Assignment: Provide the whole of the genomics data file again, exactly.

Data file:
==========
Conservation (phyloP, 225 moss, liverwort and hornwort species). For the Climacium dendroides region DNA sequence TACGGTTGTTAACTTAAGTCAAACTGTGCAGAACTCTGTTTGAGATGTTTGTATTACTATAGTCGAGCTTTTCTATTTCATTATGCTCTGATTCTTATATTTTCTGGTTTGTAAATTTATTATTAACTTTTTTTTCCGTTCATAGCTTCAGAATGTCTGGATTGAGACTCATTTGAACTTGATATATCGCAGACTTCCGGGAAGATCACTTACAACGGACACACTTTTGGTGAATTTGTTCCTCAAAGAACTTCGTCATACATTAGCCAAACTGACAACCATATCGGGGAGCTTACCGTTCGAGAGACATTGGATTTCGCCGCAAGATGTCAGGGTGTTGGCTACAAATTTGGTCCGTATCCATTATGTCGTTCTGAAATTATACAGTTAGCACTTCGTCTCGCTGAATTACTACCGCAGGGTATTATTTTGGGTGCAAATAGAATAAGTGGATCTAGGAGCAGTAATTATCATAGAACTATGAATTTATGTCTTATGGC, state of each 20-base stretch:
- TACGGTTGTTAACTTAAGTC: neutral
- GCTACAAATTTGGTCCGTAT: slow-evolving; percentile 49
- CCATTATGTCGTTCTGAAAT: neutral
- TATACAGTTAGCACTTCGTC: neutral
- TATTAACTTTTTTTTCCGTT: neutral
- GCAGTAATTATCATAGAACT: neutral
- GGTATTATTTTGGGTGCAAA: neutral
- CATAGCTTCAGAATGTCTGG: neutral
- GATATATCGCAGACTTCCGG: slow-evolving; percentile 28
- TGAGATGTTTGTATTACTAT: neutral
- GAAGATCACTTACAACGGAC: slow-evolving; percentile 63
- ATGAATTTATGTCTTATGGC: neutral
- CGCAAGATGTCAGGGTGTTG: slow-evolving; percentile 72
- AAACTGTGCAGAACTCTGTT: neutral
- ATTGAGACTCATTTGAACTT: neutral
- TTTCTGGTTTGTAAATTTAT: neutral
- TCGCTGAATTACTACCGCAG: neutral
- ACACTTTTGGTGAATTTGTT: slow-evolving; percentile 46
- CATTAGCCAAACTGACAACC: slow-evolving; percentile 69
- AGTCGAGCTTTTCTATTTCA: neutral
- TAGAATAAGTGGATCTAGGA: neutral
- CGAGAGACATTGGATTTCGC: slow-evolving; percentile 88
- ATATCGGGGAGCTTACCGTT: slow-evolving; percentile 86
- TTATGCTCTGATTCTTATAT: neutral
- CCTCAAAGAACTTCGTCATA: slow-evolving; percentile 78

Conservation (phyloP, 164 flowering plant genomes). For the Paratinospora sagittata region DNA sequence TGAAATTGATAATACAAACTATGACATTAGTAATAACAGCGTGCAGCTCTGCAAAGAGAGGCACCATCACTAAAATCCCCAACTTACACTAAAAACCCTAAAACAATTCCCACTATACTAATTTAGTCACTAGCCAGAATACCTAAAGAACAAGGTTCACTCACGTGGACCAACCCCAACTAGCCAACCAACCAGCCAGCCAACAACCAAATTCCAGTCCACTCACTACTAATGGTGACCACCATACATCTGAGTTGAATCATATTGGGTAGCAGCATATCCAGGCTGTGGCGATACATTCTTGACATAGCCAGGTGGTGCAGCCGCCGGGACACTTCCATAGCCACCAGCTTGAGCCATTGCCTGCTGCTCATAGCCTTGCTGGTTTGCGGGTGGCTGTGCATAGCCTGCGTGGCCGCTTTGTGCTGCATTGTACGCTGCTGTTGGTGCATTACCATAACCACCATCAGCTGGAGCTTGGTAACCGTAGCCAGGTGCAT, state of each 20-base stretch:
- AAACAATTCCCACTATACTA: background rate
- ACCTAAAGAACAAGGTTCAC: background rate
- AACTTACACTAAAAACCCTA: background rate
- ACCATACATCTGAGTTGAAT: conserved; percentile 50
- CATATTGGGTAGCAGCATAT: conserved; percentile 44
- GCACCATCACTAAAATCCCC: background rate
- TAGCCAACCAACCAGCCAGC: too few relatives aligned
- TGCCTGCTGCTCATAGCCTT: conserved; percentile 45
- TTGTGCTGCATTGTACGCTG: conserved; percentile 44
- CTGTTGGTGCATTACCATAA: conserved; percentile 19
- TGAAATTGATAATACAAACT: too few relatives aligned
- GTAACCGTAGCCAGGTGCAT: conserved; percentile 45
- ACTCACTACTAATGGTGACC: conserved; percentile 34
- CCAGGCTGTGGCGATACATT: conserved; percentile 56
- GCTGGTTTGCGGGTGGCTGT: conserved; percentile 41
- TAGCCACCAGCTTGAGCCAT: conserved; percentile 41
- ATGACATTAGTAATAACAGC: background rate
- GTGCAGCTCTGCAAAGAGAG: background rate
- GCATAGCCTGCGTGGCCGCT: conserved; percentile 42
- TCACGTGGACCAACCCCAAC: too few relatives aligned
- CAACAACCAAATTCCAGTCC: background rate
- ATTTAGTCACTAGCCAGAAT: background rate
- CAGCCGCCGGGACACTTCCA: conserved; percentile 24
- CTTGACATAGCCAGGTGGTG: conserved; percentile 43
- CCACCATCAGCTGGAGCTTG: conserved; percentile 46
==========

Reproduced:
Conservation (phyloP, 225 moss, liverwort and hornwort species). For the Climacium dendroides region DNA sequence TACGGTTGTTAACTTAAGTCAAACTGTGCAGAACTCTGTTTGAGATGTTTGTATTACTATAGTCGAGCTTTTCTATTTCATTATGCTCTGATTCTTATATTTTCTGGTTTGTAAATTTATTATTAACTTTTTTTTCCGTTCATAGCTTCAGAATGTCTGGATTGAGACTCATTTGAACTTGATATATCGCAGACTTCCGGGAAGATCACTTACAACGGACACACTTTTGGTGAATTTGTTCCTCAAAGAACTTCGTCATACATTAGCCAAACTGACAACCATATCGGGGAGCTTACCGTTCGAGAGACATTGGATTTCGCCGCAAGATGTCAGGGTGTTGGCTACAAATTTGGTCCGTATCCATTATGTCGTTCTGAAATTATACAGTTAGCACTTCGTCTCGCTGAATTACTACCGCAGGGTATTATTTTGGGTGCAAATAGAATAAGTGGATCTAGGAGCAGTAATTATCATAGAACTATGAATTTATGTCTTATGGC, state of each 20-base stretch:
- TACGGTTGTTAACTTAAGTC: neutral
- GCTACAAATTTGGTCCGTAT: slow-evolving; percentile 49
- CCATTATGTCGTTCTGAAAT: neutral
- TATACAGTTAGCACTTCGTC: neutral
- TATTAACTTTTTTTTCCGTT: neutral
- GCAGTAATTATCATAGAACT: neutral
- GGTATTATTTTGGGTGCAAA: neutral
- CATAGCTTCAGAATGTCTGG: neutral
- GATATATCGCAGACTTCCGG: slow-evolving; percentile 28
- TGAGATGTTTGTATTACTAT: neutral
- GAAGATCACTTACAACGGAC: slow-evolving; percentile 63
- ATGAATTTATGTCTTATGGC: neutral
- CGCAAGATGTCAGGGTGTTG: slow-evolving; percentile 72
- AAACTGTGCAGAACTCTGTT: neutral
- ATTGAGACTCATTTGAACTT: neutral
- TTTCTGGTTTGTAAATTTAT: neutral
- TCGCTGAATTACTACCGCAG: neutral
- ACACTTTTGGTGAATTTGTT: slow-evolving; percentile 46
- CATTAGCCAAACTGACAACC: slow-evolving; percentile 69
- AGTCGAGCTTTTCTATTTCA: neutral
- TAGAATAAGTGGATCTAGGA: neutral
- CGAGAGACATTGGATTTCGC: slow-evolving; percentile 88
- ATATCGGGGAGCTTACCGTT: slow-evolving; percentile 86
- TTATGCTCTGATTCTTATAT: neutral
- CCTCAAAGAACTTCGTCATA: slow-evolving; percentile 78

Conservation (phyloP, 164 flowering plant genomes). For the Paratinospora sagittata region DNA sequence TGAAATTGATAATACAAACTATGACATTAGTAATAACAGCGTGCAGCTCTGCAAAGAGAGGCACCATCACTAAAATCCCCAACTTACACTAAAAACCCTAAAACAATTCCCACTATACTAATTTAGTCACTAGCCAGAATACCTAAAGAACAAGGTTCACTCACGTGGACCAACCCCAACTAGCCAACCAACCAGCCAGCCAACAACCAAATTCCAGTCCACTCACTACTAATGGTGACCACCATACATCTGAGTTGAATCATATTGGGTAGCAGCATATCCAGGCTGTGGCGATACATTCTTGACATAGCCAGGTGGTGCAGCCGCCGGGACACTTCCATAGCCACCAGCTTGAGCCATTGCCTGCTGCTCATAGCCTTGCTGGTTTGCGGGTGGCTGTGCATAGCCTGCGTGGCCGCTTTGTGCTGCATTGTACGCTGCTGTTGGTGCATTACCATAACCACCATCAGCTGGAGCTTGGTAACCGTAGCCAGGTGCAT, state of each 20-base stretch:
- AAACAATTCCCACTATACTA: background rate
- ACCTAAAGAACAAGGTTCAC: background rate
- AACTTACACTAAAAACCCTA: background rate
- ACCATACATCTGAGTTGAAT: conserved; percentile 50
- CATATTGGGTAGCAGCATAT: conserved; percentile 44
- GCACCATCACTAAAATCCCC: background rate
- TAGCCAACCAACCAGCCAGC: too few relatives aligned
- TGCCTGCTGCTCATAGCCTT: conserved; percentile 45
- TTGTGCTGCATTGTACGCTG: conserved; percentile 44
- CTGTTGGTGCATTACCATAA: conserved; percentile 19
- TGAAATTGATAATACAAACT: too few relatives aligned
- GTAACCGTAGCCAGGTGCAT: conserved; percentile 45
- ACTCACTACTAATGGTGACC: conserved; percentile 34
- CCAGGCTGTGGCGATACATT: conserved; percentile 56
- GCTGGTTTGCGGGTGGCTGT: conserved; percentile 41
- TAGCCACCAGCTTGAGCCAT: conserved; percentile 41
- ATGACATTAGTAATAACAGC: background rate
- GTGCAGCTCTGCAAAGAGAG: background rate
- GCATAGCCTGCGTGGCCGCT: conserved; percentile 42
- TCACGTGGACCAACCCCAAC: too few relatives aligned
- CAACAACCAAATTCCAGTCC: background rate
- ATTTAGTCACTAGCCAGAAT: background rate
- CAGCCGCCGGGACACTTCCA: conserved; percentile 24
- CTTGACATAGCCAGGTGGTG: conserved; percentile 43
- CCACCATCAGCTGGAGCTTG: conserved; percentile 46